LONDON (Reuters) - A Greek exit from the euro zone would be worse than catastrophic and could provoke greater social unrest, Zimbabwe-style inflation and a military coup, said London-based hedge fund firm Toscafund.
In a stark note to clients, chief economist Savvas Savouri said introducing a new currency instantaneously in the wake of a euro exit would be impossible and the delay would lead to "a run on banks and evacuation of capital that would make what has already been seen as nothing by comparison."
"The word catastrophic would not do it justice enough," said Savouri, who comes from a Greek Cypriot background.
"Those who imagine some post-euro-exit stability would be restored ... quite simply fail to understand the magnitude -- social, economic and political -- of such an eventuality."
Toscafund said it invests solely in equities and does not give details of its positions.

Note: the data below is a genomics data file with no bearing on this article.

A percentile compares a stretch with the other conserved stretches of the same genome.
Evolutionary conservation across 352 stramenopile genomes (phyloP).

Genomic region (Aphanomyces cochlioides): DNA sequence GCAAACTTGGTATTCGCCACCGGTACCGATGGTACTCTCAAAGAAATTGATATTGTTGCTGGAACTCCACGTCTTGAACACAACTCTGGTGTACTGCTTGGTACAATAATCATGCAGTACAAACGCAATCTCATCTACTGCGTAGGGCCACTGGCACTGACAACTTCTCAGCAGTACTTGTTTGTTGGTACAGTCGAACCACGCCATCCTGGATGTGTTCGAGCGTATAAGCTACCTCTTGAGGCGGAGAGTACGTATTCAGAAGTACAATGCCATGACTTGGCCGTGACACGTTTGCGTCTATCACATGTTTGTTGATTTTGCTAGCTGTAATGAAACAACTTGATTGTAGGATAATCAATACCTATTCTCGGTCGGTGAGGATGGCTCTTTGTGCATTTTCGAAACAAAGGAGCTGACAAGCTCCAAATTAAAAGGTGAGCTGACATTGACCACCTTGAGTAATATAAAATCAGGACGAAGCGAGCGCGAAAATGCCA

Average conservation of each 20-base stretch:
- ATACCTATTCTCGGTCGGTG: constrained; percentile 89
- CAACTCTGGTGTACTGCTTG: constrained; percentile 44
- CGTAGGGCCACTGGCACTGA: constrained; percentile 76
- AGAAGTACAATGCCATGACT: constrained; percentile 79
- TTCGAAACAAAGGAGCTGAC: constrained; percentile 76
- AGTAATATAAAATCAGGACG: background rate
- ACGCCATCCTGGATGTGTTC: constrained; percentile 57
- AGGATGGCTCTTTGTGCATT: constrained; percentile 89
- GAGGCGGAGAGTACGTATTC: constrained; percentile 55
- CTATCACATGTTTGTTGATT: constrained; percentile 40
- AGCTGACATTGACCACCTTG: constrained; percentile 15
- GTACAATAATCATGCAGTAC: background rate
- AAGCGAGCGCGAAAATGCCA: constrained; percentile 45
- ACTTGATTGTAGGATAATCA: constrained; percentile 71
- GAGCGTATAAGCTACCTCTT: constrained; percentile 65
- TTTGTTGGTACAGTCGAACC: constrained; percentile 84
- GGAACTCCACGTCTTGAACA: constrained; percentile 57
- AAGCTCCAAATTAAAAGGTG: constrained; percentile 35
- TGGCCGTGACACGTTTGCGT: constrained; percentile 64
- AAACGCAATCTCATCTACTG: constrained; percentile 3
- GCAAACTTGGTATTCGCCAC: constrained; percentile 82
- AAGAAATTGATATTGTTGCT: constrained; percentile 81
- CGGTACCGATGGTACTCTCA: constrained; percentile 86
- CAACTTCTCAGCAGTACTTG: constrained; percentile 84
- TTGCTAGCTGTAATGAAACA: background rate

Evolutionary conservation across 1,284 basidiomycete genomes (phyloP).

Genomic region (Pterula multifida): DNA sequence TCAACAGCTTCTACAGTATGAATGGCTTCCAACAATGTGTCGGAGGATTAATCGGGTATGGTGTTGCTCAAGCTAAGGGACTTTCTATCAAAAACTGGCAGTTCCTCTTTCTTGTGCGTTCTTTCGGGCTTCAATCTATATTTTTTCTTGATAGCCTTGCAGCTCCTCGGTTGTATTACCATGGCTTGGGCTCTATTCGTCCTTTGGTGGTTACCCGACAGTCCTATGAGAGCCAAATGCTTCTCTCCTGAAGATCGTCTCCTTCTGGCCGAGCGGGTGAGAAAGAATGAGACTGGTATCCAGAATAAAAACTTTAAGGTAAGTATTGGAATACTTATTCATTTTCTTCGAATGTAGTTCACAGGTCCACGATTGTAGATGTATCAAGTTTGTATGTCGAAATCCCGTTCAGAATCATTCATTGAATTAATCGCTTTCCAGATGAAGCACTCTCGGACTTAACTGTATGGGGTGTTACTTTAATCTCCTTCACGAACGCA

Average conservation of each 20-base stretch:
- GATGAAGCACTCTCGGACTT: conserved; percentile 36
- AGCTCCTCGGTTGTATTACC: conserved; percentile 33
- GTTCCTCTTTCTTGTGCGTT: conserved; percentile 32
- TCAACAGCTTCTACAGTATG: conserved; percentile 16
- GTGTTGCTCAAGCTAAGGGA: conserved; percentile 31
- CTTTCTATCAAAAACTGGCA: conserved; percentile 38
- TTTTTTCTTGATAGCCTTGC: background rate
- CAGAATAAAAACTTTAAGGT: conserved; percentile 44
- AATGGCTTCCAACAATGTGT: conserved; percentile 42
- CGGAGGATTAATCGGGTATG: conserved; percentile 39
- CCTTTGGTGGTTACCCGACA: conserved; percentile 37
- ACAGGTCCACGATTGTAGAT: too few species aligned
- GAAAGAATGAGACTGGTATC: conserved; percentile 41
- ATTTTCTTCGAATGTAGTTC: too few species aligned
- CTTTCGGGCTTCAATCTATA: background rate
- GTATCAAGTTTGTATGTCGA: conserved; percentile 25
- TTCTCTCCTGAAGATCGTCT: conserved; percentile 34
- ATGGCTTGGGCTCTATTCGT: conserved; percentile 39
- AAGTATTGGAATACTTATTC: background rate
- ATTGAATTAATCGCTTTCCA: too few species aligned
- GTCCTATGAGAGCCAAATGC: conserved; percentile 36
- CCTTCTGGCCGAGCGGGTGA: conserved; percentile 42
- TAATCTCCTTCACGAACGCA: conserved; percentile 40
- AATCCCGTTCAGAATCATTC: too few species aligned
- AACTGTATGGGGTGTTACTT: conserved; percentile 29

Earlier this week German Chancellor Angela Merkel said the goal was for no country to leave the euro, as negotiations between debt-laden Greece and its creditors continue ahead of a major bond redemption in March.
Savouri said he would expect the euro to remain the currency of choice in Greece even if it left the euro and for the official exchange rate with the euro to be quickly undercut on the black market.
He predicted a range of problems for the country, from hyperinflation, extreme difficulty for the government in raising money on bond markets and an evacuation of people able to leave the country, taking as much wealth as they can with them.
"Inflation in Greece would quite frankly spiral in a way resembling Zimbabwe's experience," said Savouri, who also predicted severe poverty amongst the elderly.
"The social unrest seen up until now in Greece would be nothing compared with what would be seen in the dawn of a new drachma."
"It would not be hyperbole to argue that the denouement of a Greek exit from the euro would be at worst the rise of poisonous political extremists and at best a military coup."
Last year Savouri produced research notes saying that reunification between North and South Korea was "certain" and that South Africa was flawed and set to "blow up" within the next 15 years.
Reporting by Laurence Fletcher; Editing by Jon Loades-Carter